Council Endorses City-Wide Bicycle Safety Program

A Page Covering and Town-Gown Issues

Hoping to encourage residents to use bikes more often, the City Council supported unanimously last night the implementation of a bicycle safety program.

The use of bicycles as a primary mode of transportation would help relieve the city's congestion, parking and pollution problems, according to advocates of the program.

The Cambridge Bicycle Committee, a citizen's group commissioned by Mayor Alice K. Wolf, urged the city to establish more bike routes, construct bicycle racks, and implement biker education courses.

"[Bicycling] is a serious form of transportation in other cities," said Andy Rubel, a committee member. Safety concerns prevent people from biking here, he said.

The major feature of the safety program is a recommendation to establish an extensive bike route throughout Cambridge that would encourage people to use bikes in congested areas such as Harvard Square and MIT.


Low speed limits and traffic circles would discourage cars from using designated "bicycle priority streets" that run parallel to major traffic arteries such as Mass Ave.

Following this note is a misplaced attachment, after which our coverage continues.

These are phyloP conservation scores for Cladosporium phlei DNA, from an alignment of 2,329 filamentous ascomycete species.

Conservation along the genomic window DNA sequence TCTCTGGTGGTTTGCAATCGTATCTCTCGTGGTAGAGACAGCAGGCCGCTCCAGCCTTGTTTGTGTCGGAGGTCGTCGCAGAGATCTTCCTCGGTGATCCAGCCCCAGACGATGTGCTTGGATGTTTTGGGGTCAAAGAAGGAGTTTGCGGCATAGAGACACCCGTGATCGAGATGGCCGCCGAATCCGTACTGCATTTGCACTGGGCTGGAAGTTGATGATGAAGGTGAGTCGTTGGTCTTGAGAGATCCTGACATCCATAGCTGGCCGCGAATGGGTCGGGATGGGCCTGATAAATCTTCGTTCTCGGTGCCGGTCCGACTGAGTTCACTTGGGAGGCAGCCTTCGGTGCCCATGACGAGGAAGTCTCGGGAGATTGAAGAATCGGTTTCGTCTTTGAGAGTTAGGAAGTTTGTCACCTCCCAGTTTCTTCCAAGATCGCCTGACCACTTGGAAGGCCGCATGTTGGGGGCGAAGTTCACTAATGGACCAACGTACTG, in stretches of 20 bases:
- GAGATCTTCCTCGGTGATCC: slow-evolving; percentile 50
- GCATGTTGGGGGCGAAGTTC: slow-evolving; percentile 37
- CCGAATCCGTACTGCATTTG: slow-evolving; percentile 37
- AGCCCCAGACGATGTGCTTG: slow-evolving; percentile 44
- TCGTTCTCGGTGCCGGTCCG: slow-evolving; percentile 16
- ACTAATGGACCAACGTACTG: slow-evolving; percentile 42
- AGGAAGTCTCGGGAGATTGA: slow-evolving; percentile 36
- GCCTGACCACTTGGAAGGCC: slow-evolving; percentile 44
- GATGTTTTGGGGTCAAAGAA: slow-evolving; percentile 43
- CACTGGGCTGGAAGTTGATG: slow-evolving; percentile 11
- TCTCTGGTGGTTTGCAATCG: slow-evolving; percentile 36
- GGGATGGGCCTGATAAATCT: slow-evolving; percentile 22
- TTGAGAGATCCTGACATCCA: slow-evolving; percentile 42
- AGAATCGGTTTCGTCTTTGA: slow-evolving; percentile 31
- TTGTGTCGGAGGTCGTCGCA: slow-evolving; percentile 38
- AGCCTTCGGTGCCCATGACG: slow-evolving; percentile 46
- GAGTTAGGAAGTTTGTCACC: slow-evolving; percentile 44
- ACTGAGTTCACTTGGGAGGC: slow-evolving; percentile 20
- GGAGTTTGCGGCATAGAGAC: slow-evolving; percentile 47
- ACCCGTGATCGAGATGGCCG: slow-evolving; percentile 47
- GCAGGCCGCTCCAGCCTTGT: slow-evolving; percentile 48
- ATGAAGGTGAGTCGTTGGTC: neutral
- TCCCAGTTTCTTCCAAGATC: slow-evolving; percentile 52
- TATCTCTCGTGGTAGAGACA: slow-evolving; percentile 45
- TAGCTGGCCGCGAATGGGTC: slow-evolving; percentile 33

Under the plan, Harvard St., which runs parallel to Broadway and Mass Ave., would be turned into such a street.

The committee provided the council with a "preliminary bike route network" that details routes linking locations like Harvard Square, the Cambridge Common and Central Square.

"This is really a piece of what is emerging as a transportation policy linking together [public transportation] into a more coordinated system," Councillor Edward N. Cyr said.

According to the report, bicycling makes up less than two percent of commuter trips, walking makes up 15.3 percent and single-occupant auto trips make up 43 percent.

Although safety was a major factor in the passage of the recommendation, the council and the committee also cited environmental issues as reasons for approval of the plan.

"The fact is that we the public have to recognize that our transportation methods have to change...The implementation of reports like this has to be part of this change," Councillor Francis H. Duehay '55 said.

Duehay added that the phenomenon of global warming, worsened by car pollution, is a major environmental concern that can be alleviated by using bicycles more frequently.

City Manager Robert W. Healy will determine the financial feasibility of implementing the recommendations and will report back to the council at a future meeting.